Title: The Tragedy Paper
Author: Elizabeth Laban
Publisher: Arthur A Knopf
Pub Date: 01/08/13
Top 25: Yes
Convince us to read the book: This is one of those books that grabbed me. The author wove together two stories, paralleling beautifully so that as you cheered for one character, your heart broke for the fatal flaws of the other. As each chapter unfolded, I got more and more frustrated by how stupid the characters were being, but in the best kind of "I'm a reader so I know better, and why won't you just do it for your own good" kind of frustrated. The kind of frustrated that means you care for the characters. I loved how Duncan was inspired to take action by hearing Tim's story, and how his healing process was so bound to his history. And the teens were real teens! They snarked appropriately, they did stupid things for each other, they interacted with beautiful awkwardness. I identified with the strong self doubt and evaluation dynamics within the high school that were portrayed so realistically.
Memorable or Forgettable: There were several elements that made this novel stand out from the typical teen tragedy. Firstly, the author really got into her setting. The boarding school's traditions made me laugh, because my high school has similar ones. Their Game compared to my Assassins, the community of students hanging out and being silly. The key was in the details, as always. The natural food obsession, hitting the motto when you walk through the door, the ways to break the rules. I don't always notice when an author doesn't put as much work into their setting, but when it's there it dynamites the book onto another level of engrossment.
The second creative subplot was the aspect of the tragedy paper. Again, super realistic addition to building the school world. I know my high school's AP US History teacher, Mr. Fitz, is infamous and that experiences are passed down from grade to grade. Every school has these, and the author was keen enough to pick up on that. The way the protagonists were influenced by this class fit. Surprisingly enough, many teens do actually care about school. I know I connect my class material to my life, so it was cool to see characters doing the same thing. Themes!Cover: This was a beautiful cover. The colors fit together, the shapes of the tree brought the eye to the runner, it was just lovely to look at and definitely made the book more attractive. Also, the way the snow and color palette fit into the plot boosted its awesomeness. I would change the title font, though, because the shadows were difficult to read.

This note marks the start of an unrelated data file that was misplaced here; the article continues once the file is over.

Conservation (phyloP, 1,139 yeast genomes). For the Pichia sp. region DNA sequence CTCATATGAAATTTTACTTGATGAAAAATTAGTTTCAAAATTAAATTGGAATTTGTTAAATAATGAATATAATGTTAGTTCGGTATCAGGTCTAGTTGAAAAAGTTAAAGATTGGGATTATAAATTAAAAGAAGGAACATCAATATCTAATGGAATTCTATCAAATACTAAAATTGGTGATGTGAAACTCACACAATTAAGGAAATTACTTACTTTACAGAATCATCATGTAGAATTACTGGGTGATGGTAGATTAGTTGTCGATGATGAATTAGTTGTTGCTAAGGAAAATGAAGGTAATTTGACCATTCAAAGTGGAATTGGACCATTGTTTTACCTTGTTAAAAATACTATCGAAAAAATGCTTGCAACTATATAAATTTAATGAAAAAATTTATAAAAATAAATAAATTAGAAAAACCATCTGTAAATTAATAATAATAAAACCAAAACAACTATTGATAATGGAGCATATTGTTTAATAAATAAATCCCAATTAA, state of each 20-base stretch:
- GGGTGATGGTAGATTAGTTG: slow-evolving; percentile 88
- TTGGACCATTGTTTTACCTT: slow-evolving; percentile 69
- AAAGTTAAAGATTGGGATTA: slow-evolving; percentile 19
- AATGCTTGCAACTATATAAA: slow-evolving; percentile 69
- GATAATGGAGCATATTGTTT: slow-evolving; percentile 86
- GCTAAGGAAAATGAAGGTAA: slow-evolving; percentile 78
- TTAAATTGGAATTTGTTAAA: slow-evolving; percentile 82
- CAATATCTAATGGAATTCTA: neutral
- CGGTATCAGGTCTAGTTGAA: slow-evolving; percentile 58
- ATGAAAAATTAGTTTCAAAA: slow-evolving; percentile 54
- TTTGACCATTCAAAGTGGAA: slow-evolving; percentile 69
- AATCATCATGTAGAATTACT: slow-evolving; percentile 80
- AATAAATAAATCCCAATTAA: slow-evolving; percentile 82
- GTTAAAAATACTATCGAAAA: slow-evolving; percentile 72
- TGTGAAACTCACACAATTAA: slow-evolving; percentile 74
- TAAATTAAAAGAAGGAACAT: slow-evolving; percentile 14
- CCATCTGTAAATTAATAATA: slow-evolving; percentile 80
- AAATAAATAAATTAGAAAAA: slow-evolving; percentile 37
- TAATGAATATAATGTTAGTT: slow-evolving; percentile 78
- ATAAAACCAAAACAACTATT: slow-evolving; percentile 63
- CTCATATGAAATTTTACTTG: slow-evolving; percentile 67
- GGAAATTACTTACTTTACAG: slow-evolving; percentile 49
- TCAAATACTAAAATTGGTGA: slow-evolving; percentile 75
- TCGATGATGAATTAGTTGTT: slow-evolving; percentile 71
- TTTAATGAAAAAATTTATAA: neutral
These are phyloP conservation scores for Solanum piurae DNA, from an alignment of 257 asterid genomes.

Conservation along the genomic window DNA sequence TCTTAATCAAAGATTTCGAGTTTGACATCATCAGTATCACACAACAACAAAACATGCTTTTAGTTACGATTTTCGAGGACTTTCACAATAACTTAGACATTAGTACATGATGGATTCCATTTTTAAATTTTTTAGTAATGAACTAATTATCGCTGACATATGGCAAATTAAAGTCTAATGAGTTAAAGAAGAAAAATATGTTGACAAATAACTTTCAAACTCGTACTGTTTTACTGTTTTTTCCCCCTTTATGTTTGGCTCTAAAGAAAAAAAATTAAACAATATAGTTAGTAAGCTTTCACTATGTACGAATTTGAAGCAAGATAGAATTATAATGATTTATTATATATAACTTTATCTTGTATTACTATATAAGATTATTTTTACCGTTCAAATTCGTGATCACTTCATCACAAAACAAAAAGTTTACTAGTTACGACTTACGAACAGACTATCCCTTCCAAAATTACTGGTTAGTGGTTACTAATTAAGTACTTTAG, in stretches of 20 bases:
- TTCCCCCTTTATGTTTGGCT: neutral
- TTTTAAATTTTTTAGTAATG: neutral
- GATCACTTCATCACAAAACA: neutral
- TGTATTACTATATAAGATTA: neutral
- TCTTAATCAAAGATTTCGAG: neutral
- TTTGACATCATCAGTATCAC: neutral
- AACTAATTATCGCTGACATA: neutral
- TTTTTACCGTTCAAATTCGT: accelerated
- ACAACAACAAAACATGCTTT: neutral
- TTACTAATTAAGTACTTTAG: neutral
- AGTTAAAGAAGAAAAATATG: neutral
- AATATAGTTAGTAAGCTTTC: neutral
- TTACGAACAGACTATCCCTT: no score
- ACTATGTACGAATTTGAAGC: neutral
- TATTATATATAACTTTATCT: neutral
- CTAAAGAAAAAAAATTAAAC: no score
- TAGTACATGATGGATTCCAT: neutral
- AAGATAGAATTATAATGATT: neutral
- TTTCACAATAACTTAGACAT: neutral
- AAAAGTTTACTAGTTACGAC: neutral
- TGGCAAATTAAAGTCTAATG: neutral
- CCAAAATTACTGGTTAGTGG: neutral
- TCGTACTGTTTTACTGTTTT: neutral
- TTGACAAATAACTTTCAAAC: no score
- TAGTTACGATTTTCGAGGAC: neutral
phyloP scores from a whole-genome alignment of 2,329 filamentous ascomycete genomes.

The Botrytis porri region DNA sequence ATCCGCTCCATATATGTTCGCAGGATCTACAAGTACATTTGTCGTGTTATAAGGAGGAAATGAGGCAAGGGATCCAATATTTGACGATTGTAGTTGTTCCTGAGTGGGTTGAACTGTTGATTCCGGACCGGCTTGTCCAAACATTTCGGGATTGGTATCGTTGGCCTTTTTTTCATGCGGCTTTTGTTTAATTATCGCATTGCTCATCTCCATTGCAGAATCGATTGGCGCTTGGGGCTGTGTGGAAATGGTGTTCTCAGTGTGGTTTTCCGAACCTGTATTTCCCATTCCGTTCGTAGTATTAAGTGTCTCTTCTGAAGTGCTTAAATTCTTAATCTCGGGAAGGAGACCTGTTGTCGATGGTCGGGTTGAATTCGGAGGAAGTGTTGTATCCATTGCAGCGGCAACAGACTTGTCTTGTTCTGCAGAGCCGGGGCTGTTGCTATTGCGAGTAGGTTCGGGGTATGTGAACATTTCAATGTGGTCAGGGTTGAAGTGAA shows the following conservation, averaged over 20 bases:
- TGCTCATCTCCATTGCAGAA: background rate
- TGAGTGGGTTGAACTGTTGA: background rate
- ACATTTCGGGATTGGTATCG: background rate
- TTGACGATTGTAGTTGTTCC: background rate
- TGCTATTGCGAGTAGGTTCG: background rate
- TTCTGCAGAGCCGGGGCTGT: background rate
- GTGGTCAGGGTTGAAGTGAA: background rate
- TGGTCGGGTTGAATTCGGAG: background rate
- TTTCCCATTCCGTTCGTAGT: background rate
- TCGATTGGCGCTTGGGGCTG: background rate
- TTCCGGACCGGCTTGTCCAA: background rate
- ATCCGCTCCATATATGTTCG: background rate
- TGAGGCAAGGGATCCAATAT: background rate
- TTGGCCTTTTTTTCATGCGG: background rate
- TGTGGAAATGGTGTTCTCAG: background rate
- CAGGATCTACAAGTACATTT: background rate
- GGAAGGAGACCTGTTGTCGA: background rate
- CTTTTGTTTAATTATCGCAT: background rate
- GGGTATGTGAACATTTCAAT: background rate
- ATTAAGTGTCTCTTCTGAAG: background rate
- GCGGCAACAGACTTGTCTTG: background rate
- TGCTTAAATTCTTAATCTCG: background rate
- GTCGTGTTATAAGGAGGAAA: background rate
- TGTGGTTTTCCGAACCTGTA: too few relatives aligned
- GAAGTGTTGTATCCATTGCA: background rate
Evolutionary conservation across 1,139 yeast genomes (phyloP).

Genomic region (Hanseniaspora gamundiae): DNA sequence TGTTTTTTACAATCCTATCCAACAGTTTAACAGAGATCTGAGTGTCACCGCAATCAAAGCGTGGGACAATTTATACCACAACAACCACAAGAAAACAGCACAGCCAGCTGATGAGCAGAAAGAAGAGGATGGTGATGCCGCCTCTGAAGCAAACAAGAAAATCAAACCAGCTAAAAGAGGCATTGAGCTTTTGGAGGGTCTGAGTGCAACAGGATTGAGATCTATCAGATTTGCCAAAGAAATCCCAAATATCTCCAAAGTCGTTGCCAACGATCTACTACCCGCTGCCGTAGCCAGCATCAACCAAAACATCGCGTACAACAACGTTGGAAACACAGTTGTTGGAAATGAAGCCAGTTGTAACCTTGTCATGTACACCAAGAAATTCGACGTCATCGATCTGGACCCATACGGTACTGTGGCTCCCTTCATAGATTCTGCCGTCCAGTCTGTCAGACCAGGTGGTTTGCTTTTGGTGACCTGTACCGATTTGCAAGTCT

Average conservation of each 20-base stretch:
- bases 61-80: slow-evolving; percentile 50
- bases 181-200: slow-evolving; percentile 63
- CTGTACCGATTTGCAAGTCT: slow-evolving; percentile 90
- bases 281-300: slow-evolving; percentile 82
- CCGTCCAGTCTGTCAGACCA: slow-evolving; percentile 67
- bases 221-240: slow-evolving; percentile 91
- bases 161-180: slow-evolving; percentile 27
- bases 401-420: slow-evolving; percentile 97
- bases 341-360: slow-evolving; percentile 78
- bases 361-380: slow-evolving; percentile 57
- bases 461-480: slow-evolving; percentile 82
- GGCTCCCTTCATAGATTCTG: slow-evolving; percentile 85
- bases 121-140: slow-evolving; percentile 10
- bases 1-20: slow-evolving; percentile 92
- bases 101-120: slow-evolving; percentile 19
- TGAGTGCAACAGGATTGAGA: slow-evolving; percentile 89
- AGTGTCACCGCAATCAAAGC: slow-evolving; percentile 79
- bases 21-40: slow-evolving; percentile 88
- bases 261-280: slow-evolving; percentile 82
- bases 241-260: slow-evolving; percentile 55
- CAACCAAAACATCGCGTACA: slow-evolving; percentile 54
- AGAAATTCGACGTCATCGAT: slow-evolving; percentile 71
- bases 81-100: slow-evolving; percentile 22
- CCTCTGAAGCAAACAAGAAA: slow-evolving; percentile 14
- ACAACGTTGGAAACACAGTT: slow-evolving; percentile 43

Age Range: 12 through 17
Quality: 5Q Hard to imagine a better book
Popularity: 5P Everyone wants to read it
Additional Comments: Undoubtedly the worst part of the book was also the first thing that I read: the back cover synopsis. Its blandness, and boy-meets-girl blah almost turned me off the book. Please add more of the cute, and the sweet, and the vulnerable that made me fall in love with the characters.
Annotation: Tim: albino, misfit, new kid, hopelessly in love with a snowy popular girl at school. One year later, Duncan: normal, likes a girl named Daisy, returning to senior year after tragedy. Two stories, twisting together past and future in a set of tapes and one life changing night.
tags: coming of age / romance / high school / albinism / BFYA nominee / ya lit